There are three categories of muscles concerning the thyroid and the larynx; internally for control of the vocal cords (speech production) as well as laryngeal inlet opening and closing, and extrinsic musculature.[6] 

Physiologic Variants

The thyroid gland may have a pyramidal, which is a remnant of the thyroglossal duct from embryogenesis. The left lobe of the thyroid is the most common origin of the pyramidal lobe.[7] 

Surgical Considerations

During a parathyroidectomy or thyroidectomy (total or partial), careful attention should be given to the arteries of the thyroid as well as coursing nerves. The recurrent laryngeal nerve, a branch of CN X courses with the inferior thyroid artery, while dissecting the ITA insult to the recurrent laryngeal nerve will cause the patient to go hoarse as this nerve innervates the larynx. Often during thyroidectomies, surgeons leave one parathyroid gland as not to cause the patient to become hypocalcemic.[8] As the inferior thyroid arteries mainly supply the parathyroid glands, accidental ligation can result in hypoparathyroidism.

If a patient presents with a nodule that needs a biopsy, it requires placement of an internal jugular central line needs to be placed, an ultrasound will guide these procedures to protect local neuro-vasculature damage and increase accuracy. On either side of the thyroid lies the carotid sheath, which encompasses the common carotid artery, internal carotid artery, vagus nerve, sympathetic plexus of nerves, and the internal jugular vein.[9]

Clinical Significance

Thyroid releasing hormone (TRH) is released from the hypothalamus in response to low T3/T4, which stimulates the anterior pituitary gland to produce thyroid-stimulating hormone (TSH), where it is also stored. TSH stimulates the thyroid gland to produce T3 and T4, which creates a metabolic effect throughout the body (see below for examples of metabolic effects). T3 and T4 negatively feedback and inhibit the release of additional TRH and TSH from the hypothalamus and anterior pituitary, respectively. Meaning, increased T3/T4 in the blood normally inhibits the release of TRH and subsequently TSH.[10] 

Hyperthyroidism: Diagnosed by a decreased TSH and increased T4. Objective findings on the exam would include but not limited to tachycardia and hyperreflexia. Subjective findings, as described by the patient, would include palpitations, diarrhea, weight loss, anxiety, and heat intolerance.[11]

Hypothyroidism: Diagnosed by the presence of increased TSH and decreased T4. Objective findings on the exam would include but are not limited to bradycardia, decreased deep tendon reflexes, and a lethargic appearing patient. Subjective findings, as described by the patient, would include constipation, weight gain, fatigue, cold intolerance, and hair loss.[12]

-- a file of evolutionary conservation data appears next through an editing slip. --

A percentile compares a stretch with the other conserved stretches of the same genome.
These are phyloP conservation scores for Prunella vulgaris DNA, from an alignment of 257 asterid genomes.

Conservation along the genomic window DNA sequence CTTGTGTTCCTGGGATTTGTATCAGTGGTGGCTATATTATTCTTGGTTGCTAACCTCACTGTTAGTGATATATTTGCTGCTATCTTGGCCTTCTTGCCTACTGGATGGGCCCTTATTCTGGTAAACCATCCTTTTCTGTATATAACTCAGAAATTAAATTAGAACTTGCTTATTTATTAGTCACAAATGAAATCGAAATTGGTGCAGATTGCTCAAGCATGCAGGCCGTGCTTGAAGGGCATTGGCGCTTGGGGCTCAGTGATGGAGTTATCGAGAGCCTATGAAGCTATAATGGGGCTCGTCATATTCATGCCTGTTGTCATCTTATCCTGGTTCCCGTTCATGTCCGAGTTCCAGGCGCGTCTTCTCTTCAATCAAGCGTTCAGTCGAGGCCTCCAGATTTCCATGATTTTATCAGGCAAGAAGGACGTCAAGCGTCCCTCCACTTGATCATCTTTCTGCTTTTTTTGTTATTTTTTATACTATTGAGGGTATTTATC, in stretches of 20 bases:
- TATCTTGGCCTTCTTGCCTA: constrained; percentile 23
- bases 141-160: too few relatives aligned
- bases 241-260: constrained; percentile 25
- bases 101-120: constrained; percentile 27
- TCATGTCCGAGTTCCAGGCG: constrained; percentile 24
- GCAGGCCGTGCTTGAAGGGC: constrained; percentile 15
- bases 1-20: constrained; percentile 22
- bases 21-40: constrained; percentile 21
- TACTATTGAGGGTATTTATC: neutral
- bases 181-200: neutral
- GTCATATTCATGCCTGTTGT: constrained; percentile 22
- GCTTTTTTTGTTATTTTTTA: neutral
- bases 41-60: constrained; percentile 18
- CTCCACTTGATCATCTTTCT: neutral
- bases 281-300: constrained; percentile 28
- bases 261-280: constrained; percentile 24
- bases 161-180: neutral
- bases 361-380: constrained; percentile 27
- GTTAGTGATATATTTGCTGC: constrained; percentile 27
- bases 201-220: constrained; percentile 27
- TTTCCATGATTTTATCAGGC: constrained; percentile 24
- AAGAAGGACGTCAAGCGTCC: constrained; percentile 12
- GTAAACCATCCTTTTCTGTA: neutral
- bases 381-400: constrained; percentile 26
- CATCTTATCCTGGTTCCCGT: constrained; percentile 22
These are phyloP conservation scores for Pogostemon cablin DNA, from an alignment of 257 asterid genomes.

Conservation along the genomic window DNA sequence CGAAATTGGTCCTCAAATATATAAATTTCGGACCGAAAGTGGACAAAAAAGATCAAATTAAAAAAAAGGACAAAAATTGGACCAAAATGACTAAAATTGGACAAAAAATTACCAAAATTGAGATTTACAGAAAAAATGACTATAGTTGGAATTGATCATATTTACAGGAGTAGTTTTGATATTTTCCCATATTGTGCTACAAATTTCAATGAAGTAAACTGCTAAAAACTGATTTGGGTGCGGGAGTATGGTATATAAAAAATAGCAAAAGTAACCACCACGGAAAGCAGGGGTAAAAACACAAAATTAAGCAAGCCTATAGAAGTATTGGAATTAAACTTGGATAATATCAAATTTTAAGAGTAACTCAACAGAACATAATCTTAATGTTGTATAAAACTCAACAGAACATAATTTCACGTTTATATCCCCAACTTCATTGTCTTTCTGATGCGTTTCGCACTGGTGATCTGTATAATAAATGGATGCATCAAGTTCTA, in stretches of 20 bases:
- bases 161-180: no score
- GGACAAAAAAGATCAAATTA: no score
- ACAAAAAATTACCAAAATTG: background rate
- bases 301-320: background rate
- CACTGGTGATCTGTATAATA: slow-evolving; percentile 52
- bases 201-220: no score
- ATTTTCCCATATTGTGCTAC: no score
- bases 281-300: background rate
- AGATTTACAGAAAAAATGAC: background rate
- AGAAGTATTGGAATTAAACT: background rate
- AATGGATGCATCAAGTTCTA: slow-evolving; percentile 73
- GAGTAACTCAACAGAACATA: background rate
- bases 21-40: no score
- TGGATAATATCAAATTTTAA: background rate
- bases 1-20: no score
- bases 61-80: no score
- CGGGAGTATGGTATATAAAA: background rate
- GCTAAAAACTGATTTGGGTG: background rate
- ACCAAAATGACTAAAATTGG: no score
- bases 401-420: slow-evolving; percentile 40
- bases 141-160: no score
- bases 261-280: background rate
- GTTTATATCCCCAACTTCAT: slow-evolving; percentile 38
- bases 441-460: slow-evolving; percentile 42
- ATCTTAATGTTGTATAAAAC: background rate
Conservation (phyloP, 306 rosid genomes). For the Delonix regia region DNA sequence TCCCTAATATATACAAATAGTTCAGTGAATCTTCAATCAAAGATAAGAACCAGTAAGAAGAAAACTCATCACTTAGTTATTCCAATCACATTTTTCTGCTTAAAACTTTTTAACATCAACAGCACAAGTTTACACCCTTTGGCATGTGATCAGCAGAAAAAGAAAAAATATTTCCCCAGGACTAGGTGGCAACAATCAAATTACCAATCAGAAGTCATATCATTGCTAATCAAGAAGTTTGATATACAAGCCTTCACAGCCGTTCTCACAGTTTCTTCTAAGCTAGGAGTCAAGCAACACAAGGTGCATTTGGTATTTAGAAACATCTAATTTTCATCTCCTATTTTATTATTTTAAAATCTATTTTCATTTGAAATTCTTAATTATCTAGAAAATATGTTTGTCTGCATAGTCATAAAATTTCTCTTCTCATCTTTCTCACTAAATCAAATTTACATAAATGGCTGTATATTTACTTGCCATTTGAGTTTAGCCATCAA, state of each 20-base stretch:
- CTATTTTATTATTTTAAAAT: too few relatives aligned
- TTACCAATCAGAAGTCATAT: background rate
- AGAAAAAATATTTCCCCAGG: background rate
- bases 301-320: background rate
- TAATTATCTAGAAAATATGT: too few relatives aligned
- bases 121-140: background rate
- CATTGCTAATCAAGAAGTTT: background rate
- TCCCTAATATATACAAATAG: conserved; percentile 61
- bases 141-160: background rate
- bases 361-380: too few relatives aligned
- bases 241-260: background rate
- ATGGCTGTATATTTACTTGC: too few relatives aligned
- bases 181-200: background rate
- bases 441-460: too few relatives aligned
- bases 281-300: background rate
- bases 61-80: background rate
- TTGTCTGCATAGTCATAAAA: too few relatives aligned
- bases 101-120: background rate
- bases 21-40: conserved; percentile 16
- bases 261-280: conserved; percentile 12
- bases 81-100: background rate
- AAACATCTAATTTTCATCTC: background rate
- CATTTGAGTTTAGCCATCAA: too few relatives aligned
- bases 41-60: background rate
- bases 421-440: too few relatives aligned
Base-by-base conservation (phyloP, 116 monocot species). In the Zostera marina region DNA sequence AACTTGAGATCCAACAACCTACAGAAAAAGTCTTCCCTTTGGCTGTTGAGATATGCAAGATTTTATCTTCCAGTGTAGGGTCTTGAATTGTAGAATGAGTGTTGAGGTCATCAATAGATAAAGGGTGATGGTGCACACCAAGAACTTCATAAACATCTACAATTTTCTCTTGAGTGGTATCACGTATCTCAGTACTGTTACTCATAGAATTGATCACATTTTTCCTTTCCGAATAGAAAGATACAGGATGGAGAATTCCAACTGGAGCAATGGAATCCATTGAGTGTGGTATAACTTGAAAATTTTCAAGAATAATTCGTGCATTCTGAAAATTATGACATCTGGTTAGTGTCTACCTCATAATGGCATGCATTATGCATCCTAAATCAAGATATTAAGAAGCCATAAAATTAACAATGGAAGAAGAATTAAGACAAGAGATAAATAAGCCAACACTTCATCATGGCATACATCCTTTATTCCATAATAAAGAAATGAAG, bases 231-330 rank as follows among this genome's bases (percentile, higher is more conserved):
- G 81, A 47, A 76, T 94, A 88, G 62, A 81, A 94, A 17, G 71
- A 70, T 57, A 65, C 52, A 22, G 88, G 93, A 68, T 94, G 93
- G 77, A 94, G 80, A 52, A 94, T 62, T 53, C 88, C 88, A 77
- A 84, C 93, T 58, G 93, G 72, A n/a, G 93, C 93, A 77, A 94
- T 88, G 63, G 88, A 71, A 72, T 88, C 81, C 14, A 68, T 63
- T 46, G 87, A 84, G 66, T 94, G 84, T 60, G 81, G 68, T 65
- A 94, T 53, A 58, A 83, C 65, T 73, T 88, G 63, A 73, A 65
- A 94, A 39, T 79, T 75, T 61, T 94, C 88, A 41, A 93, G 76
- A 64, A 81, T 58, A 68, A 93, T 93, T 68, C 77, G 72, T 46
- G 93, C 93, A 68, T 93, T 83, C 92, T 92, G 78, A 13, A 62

The findings listed above is not an all-inclusive list but rather signs and symptoms most often found and reported. 

Other Issues

There are various issues with the thyroid: toxic adenoma, goiter, hyperthyroidism, hypothyroidism, and malignancy. This list is not all-inclusive. 

Ectopic thyroid tissue may be present in the tumor stroma ovarii, which occurs in the ovary. Another site of ectopic thyroid tissue is at the tongue termed lingual thyroid. 

Multiple endocrine neoplasia (MEN) is also of significance with three (3) types. MEN 1 (Wermer syndrome), MEN 2A, MEN 2B.[13][14]

MEN1: Autosomal dominant, associated with the 3 Ps of parathyroid, pituitary gland abnormalities, and pancreatic islet cell tumors (insulinoma, glucagonoma, VIPoma, and gastrinoma) 

MEN2A: RET mutation, associated with parathyroid, medullary thyroid carcinoma, and pheochromocytoma. 

MEN2B: RET mutation, associated with parathyroid, medullary thyroid carcinoma, pheochromocytoma, and mucosal neuromas. 

Graves disease is a primary cause of hyperthyroidism and is diagnosed by an elevated T4 and decreased TSH but, more specifically, antibodies against thyroid-stimulating immunoglobulin, also known as TRAb.[15]

Hashimoto thyroiditis is a primary cause of hypothyroidism and is diagnosed by a decreased T4 and elevated TSH with antibodies against thyroperoxidase (TPO).[16]